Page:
Senators face choice on CIA director nominee ahead of key votes

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McCain acknowledged that Haspel is a patriot who has devoted her life to serving the country, but he pointed out that her role in overseeing the use of torture by Americans is "disturbing".

In the letter, Haspel said she would "refuse to undertake any proposed activity that is contrary to my moral and ethical values".

Last week, Haspel said she would not permit the spy agency to restart any kind of harsh detention and interrogation programmes.

VoteVets, a progressive veterans group, urged lawmakers to "stand with John McCain" Tuesday in a new television ad against Haspel's nomination.

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Haspel, a Central Intelligence Agency veteran, ran a Central Intelligence Agency black site that conducted "enhanced interrogation" techniques that are now widely considered to be torture, The Hill noted. "I'm not one of those persons who calls it torture, an bad lot of people do".

The vote will take place in a closed session, and Haspel is expected to receive "yes" votes from at least nine of the committee's 15 members - gathering support from all eight Republicans and at least one Democrat, Sen.

"Gina Haspel was intimately involved and should not lead the agency", she said. Mark Warner, D-Va., the vice chairman of the Senate Intelligence Committee, which plans to vote Wednesday on Haspel's nomination. Joe Donnelly are the two Democrats who have publicly said they will back her nomination.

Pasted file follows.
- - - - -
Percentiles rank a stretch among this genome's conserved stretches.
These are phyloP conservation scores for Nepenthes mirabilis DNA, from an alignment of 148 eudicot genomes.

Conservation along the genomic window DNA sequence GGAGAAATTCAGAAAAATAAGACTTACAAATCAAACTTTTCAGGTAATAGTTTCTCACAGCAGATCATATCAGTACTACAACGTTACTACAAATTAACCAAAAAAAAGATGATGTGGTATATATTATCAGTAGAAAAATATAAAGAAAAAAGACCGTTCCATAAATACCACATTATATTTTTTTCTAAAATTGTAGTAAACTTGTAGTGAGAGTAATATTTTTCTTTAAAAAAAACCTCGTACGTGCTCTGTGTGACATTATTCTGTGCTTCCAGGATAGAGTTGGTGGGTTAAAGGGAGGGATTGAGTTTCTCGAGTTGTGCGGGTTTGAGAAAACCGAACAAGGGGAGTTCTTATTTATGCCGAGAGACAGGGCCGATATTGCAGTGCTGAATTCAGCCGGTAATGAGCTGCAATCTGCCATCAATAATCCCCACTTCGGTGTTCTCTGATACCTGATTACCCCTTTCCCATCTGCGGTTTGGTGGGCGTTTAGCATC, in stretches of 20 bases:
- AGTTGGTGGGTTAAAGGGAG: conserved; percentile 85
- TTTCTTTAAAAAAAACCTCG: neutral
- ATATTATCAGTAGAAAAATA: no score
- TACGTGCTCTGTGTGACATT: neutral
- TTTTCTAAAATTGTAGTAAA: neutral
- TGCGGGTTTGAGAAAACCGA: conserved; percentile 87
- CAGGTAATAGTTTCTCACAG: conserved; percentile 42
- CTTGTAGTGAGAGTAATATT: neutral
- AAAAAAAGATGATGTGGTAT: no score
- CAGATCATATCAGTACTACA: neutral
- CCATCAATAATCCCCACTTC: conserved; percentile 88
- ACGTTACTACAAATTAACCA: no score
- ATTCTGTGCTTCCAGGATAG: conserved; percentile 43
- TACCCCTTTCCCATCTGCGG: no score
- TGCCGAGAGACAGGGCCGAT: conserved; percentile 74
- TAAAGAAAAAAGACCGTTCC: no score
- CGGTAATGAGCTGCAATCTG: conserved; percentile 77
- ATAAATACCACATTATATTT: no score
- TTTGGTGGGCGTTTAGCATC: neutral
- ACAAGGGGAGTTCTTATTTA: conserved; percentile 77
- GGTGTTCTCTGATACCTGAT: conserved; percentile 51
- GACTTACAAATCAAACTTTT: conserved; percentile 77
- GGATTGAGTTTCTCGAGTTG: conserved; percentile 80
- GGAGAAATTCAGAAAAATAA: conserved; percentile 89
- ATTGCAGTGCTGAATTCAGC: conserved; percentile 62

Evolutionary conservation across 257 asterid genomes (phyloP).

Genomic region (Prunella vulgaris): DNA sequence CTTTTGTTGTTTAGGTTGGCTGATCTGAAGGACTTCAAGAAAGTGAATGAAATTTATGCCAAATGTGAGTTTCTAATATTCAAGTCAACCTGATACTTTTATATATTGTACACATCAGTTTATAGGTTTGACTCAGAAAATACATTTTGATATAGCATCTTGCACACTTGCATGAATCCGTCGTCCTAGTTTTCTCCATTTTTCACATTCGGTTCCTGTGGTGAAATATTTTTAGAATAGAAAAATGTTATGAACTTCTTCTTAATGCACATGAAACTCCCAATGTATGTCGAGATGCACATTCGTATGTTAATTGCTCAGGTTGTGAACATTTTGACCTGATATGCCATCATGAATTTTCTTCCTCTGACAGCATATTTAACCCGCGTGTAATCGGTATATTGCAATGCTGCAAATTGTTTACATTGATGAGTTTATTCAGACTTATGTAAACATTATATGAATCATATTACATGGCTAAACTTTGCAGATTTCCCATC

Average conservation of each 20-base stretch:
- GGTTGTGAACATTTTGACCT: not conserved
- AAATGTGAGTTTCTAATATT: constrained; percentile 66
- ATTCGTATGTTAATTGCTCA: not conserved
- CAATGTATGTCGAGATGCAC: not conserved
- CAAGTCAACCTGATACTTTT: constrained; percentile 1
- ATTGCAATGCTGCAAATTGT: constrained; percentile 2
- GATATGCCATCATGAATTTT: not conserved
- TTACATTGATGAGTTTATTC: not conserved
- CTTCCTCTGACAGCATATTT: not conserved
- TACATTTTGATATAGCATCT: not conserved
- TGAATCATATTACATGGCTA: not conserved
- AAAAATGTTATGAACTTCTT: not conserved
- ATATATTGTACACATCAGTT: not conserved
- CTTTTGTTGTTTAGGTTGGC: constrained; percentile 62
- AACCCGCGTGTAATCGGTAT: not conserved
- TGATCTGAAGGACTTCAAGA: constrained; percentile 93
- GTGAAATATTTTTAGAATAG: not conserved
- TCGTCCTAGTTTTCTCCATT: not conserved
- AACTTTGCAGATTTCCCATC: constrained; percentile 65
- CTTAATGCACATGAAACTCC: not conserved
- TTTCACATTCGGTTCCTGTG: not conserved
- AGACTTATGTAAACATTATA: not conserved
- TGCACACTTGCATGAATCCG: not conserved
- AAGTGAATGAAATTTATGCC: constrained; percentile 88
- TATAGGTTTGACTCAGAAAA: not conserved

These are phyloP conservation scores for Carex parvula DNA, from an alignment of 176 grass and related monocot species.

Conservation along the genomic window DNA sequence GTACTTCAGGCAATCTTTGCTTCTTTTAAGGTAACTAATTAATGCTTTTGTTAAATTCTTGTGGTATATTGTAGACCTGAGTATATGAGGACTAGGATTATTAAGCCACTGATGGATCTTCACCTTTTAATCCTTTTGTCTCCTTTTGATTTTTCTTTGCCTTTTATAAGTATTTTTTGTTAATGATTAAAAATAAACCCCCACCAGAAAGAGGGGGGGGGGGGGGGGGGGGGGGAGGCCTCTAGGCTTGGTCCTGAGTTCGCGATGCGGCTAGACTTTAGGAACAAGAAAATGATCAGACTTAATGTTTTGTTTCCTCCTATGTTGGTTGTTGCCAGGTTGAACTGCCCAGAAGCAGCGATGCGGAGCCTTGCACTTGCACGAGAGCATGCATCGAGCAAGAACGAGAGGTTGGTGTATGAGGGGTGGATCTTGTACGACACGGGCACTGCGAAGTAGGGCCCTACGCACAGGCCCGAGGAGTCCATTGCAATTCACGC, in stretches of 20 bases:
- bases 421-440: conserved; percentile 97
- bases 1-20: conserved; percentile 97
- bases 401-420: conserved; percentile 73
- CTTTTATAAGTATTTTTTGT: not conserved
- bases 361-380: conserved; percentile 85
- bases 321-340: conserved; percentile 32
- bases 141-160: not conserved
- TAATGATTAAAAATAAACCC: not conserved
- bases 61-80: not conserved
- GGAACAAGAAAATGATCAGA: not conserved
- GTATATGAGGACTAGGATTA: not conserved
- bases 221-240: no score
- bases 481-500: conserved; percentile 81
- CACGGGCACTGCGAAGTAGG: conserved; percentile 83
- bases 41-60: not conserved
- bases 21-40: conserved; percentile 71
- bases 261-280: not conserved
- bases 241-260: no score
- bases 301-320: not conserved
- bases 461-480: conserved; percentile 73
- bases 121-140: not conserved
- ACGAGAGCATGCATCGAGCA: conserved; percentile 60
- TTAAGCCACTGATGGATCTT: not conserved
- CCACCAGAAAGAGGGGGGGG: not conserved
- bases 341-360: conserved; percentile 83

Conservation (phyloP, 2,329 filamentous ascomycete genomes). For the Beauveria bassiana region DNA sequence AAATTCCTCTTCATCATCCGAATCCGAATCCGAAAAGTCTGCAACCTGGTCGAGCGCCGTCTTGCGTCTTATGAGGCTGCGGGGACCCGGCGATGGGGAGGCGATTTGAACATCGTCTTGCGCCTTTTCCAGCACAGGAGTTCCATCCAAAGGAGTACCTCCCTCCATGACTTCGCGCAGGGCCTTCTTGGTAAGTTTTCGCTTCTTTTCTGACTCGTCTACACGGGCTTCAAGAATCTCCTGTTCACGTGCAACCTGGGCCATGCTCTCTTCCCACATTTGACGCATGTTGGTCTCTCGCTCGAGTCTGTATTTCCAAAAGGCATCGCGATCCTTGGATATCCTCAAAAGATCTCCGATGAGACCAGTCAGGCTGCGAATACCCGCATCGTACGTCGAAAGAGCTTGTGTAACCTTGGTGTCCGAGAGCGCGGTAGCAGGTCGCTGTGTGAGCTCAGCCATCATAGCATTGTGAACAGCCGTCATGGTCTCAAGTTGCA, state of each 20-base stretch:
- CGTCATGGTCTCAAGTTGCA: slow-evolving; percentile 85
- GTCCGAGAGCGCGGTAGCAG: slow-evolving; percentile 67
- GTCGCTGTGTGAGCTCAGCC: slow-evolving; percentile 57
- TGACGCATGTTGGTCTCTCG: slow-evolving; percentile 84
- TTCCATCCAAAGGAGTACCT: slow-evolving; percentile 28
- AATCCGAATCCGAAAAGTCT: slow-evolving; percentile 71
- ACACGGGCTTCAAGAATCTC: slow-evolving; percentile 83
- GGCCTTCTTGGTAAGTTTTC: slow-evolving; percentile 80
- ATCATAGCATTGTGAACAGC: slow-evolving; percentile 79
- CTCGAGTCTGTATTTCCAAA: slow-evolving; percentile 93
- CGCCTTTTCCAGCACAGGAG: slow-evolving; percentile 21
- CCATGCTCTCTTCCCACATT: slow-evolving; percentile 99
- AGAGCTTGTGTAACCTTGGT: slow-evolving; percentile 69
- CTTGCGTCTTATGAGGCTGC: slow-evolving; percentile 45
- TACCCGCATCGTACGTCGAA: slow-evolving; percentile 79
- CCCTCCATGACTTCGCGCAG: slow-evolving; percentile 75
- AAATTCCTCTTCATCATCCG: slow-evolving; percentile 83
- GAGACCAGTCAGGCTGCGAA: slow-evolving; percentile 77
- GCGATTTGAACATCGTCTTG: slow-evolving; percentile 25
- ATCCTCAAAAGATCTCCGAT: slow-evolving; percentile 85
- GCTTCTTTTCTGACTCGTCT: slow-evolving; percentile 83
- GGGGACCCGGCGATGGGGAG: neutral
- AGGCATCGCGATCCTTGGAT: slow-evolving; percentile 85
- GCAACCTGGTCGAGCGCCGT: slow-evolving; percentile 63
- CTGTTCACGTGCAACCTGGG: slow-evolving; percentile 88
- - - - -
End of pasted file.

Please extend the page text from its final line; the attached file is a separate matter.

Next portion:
Late last week, Arizona's other Republican senator and frequent Trump White House critic, Jeff Flake, also declared himself still undecided.

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McCain is known as a tough wrangler of votes, and his credibility on the issue of torture is widely respected among his colleagues on both sides of the aisle.

The U.S. Senate Intelligence Committee will reportedly hold the vote behind closed doors, which is its traditional procedure.

"Over the previous year I've had the opportunity to work with Ms. Haspel in her role as Deputy Director, and I have always found her to be professional and forthright with the Intelligence Committee".

Asked about the Durham report, Sen.

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But Senate Intelligence Committee Chairman Richard Burr, a North Carolina Republican, rejected those calls Monday.

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